5000 people flee Venezuela every day: "It will be worse than Syria"

The UNHCR special representative for Venezuelan refugees estimates that there will be 6.4 million migrants from this country by the end of 2020

Until a stable political solution is found, Venezuelans living in dire economic conditions "will continue fleeing the country at an average of 4000 to 5000 per day," said Eduardo Stein, Special Representative for Venezuela of the UN Refugee Agency (UNHCR) and the International Organization for Migrations (IOM), during an interview with Spanish newspaper El País,.

According to Stein, "Latin America will never be the same again." And he adds a frightening prediction: "By 2020, Venezuela will outnumber Syria in terms of migrants fleeing the country." According to Stein's estimates, there will be 6.4 million Venezuelan migrants by the end of 2020.

To date, more than 4.5 million Venezuelans have fled the devastating crisis that has been affecting the country. 1.5 million migrants took refuge in neighboring Colombia, followed by 860.000 in Peru, 371.000 in Chile, and 330.000 in Ecuador. "No country can handle this exodus alone," Stein told El País during his recent visit to the Colombian capital, Bogota, where he launched a regional plan to address the humanitarian needs of Venezuelan migrants and refugees.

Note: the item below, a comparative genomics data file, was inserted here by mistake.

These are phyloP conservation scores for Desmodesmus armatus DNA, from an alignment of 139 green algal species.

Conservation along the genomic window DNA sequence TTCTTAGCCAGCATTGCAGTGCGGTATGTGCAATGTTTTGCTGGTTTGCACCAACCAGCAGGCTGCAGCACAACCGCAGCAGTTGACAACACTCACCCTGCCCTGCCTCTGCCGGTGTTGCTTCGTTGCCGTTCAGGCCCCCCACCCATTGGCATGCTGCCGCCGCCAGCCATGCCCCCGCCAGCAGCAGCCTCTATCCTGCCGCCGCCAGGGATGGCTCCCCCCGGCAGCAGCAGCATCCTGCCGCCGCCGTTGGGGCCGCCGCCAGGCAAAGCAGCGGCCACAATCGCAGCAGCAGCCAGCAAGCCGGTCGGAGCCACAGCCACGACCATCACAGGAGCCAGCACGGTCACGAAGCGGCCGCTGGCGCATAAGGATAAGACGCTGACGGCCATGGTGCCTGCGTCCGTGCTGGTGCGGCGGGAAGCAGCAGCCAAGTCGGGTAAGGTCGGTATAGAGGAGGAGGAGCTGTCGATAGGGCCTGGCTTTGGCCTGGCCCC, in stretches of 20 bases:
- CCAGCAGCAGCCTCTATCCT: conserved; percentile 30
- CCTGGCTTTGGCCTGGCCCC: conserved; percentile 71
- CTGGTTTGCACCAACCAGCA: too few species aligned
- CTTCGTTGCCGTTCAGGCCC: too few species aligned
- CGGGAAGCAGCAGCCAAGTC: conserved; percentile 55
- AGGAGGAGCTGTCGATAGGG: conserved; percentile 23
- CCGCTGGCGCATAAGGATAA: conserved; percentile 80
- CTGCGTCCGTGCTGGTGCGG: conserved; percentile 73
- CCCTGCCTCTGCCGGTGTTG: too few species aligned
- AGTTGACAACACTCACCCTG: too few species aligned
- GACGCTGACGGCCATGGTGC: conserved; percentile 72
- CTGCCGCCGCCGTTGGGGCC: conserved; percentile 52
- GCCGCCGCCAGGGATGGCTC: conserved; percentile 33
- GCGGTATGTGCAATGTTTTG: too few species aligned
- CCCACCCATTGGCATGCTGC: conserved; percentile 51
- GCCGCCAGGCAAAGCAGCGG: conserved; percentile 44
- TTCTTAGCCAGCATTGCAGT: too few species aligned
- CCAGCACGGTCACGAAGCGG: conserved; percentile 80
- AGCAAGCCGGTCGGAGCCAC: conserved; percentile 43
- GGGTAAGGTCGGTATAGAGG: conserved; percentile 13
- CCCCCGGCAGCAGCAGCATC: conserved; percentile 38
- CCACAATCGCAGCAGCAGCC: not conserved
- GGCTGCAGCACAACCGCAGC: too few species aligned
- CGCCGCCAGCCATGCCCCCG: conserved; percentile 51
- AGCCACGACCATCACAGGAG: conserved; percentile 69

"We have to prepare at a regional level for a forced migration movement that puts pressure on public structures in terms of health services, education, and, most importantly, labor supply. It directly affects local communities in each of the host countries," Eduardo Stein pointed out.

While in 2015 most migrants were qualified laborers who could easily enter the job market in neighboring countries, the flow of migrants in recent years is increasingly made up of people living in extreme poverty. Four years ago, Argentina alone hosted about 1000 engineers working for Venezuela's state oil company.

The humanitarian response plan for 2020 amounts to $1350 million. "We have managed to involve EU member states, which are now important donors, in a deeper and wider manner."

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